The METI Handmade School exemplifies how architecture can improve lives and preserve cultural identity. Located in the rural village of Rudrapur, Bangladesh, the school was designed by architects Anna Heringer and Eike Roswag to be built with local knowledge, local skills, and local materials.
Rudrapur’s vernacular earth and straw buildings are often poorly constructed and unstable, rarely lasting more than 10 years. As result, they’re being replaced by generic buildings made from brick and concrete — expensive materials that require a lot of energy to produce and transport. The METI Handmade School offers a more sustainable solution, illustrating how traditional methods can be adapted to produce larger, more durable buildings.
Comprising an earthen ground floor and a bamboo upper floor, the design by Heringer and Roswag improves historic techniques by adding a brick foundation and building stronger walls using a mud and straw mixture produced with the help of water buffalo that trample the materials together. The walls are built in 65cm layers, stacked by hand without the need for any formwork; each layer is dried and trimmed before the next one is applied.
The upper floor and roof are built primarily from locally harvested bamboo frames and trusses that were designed, tested, and built on site — lashed and pinned together on the ground and then moved into place using only human labor. The open and airy space is wrapped in bamboo slats that bring in diffuse natural light while acting as a passive ventilation system. Inside, the three spacious classrooms feature small, organically shaped “caves” where children can read, meditate, or play once their lessons are done.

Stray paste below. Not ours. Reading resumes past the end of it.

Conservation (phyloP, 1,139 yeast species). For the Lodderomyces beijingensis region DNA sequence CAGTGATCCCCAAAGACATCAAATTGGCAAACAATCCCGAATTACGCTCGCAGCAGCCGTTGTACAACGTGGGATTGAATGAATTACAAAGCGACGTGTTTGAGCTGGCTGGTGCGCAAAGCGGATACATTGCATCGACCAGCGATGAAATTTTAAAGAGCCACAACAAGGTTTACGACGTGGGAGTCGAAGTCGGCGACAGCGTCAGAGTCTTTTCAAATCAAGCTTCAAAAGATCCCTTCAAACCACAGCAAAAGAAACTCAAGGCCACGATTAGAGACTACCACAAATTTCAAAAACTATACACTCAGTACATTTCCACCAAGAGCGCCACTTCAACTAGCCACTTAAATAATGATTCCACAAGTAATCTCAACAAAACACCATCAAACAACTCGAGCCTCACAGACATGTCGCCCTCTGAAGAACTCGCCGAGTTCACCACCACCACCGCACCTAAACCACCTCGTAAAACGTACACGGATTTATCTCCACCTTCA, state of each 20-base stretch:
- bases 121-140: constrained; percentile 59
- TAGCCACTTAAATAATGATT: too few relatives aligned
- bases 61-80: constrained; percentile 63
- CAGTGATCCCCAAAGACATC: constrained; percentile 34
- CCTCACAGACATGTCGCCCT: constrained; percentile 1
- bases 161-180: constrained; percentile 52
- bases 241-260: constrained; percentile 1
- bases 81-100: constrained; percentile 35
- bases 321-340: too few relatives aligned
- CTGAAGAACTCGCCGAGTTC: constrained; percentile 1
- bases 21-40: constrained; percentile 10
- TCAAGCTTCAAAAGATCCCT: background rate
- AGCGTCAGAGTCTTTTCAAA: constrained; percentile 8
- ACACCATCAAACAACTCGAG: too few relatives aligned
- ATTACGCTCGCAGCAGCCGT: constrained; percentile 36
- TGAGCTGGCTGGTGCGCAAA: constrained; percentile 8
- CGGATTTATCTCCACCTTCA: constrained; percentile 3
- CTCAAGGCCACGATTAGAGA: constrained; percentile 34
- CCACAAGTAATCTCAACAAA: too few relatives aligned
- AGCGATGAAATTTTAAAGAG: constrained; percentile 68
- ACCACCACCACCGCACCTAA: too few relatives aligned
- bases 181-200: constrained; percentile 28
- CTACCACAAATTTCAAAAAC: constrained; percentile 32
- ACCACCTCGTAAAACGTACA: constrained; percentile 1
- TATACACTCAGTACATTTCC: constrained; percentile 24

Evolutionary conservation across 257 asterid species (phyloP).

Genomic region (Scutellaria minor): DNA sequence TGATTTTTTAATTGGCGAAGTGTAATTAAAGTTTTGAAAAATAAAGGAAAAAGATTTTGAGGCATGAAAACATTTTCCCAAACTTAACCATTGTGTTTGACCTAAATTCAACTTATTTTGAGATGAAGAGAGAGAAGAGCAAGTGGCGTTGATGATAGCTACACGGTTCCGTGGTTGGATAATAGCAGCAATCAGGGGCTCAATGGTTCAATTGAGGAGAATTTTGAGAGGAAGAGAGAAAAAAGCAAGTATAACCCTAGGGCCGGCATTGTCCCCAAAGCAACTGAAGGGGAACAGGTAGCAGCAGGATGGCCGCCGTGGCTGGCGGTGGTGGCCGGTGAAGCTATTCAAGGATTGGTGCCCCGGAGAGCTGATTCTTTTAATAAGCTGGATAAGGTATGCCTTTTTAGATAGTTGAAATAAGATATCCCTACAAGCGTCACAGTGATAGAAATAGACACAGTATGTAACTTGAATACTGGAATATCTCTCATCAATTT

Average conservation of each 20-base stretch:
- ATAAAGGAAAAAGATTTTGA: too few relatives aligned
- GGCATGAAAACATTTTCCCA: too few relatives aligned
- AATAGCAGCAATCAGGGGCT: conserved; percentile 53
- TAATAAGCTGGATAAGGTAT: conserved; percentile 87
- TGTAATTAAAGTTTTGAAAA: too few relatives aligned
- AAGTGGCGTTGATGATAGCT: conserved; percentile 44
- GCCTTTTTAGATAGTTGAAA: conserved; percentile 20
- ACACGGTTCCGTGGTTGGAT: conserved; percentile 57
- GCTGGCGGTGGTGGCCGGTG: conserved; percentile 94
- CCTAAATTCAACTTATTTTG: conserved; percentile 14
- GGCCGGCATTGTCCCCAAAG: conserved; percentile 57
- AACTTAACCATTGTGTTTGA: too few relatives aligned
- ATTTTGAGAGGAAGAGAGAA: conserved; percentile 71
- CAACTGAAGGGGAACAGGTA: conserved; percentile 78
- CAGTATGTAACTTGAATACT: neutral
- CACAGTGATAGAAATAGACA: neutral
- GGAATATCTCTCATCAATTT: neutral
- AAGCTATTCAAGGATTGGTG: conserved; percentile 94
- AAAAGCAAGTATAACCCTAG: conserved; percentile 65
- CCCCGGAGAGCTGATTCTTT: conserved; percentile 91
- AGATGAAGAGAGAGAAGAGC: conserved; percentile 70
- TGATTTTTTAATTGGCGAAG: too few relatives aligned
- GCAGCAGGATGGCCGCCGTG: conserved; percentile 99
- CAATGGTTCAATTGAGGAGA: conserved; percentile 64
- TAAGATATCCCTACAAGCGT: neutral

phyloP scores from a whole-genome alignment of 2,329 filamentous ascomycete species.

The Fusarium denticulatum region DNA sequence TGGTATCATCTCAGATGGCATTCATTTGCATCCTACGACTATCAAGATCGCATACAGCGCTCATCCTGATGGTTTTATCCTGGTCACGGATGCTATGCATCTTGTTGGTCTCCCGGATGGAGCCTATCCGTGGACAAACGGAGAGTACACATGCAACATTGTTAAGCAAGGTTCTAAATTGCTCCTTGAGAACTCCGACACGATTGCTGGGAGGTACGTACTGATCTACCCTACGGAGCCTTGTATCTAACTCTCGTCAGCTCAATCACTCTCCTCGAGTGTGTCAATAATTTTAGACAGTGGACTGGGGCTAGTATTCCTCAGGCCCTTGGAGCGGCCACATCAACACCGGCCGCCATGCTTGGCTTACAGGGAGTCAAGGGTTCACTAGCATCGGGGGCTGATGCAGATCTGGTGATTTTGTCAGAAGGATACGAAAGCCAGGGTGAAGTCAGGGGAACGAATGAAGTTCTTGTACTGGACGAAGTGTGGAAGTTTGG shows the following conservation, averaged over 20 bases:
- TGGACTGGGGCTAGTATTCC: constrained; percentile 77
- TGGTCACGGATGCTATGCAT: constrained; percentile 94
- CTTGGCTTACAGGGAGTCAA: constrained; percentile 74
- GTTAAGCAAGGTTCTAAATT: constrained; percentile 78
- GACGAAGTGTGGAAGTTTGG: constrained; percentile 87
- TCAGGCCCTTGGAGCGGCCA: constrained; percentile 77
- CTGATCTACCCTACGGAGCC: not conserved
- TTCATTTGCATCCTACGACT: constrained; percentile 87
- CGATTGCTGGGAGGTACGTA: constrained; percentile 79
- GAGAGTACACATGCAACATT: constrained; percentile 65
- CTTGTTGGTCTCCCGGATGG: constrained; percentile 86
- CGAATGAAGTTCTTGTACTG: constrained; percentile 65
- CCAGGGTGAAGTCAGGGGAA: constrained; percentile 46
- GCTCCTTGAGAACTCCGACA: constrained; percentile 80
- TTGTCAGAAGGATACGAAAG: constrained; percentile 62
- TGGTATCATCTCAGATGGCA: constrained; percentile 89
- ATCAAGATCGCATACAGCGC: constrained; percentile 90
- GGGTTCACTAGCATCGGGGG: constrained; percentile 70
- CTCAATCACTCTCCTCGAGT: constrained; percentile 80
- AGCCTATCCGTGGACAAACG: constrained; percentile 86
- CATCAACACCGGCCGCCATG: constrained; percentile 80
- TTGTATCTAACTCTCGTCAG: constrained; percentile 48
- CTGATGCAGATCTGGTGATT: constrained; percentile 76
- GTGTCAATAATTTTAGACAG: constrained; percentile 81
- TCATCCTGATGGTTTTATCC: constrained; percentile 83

The Handmade School was developed in collaboration with Bangladeshi NGO Dipshikha, whose Modern Education and Training Institute (METI) was created to help students realize their full potential in creative and responsible ways. It was built entirely by a team of local builders, laborers, teachers, and even the young students themselves. The building reinforces the school’s mission by expressing the potential of the local materials as well as the local population, and the architect hopes the techniques will be reproduced to further improve the quality of life in the region while preserving its traditions.
As the school shows, architecture is not just about a building, but about building community. For this, it was recognized in 2007 with the Aga Khan Award for Architecture, which celebrates excellence in addressing the needs and aspirations of communities in the Muslim world.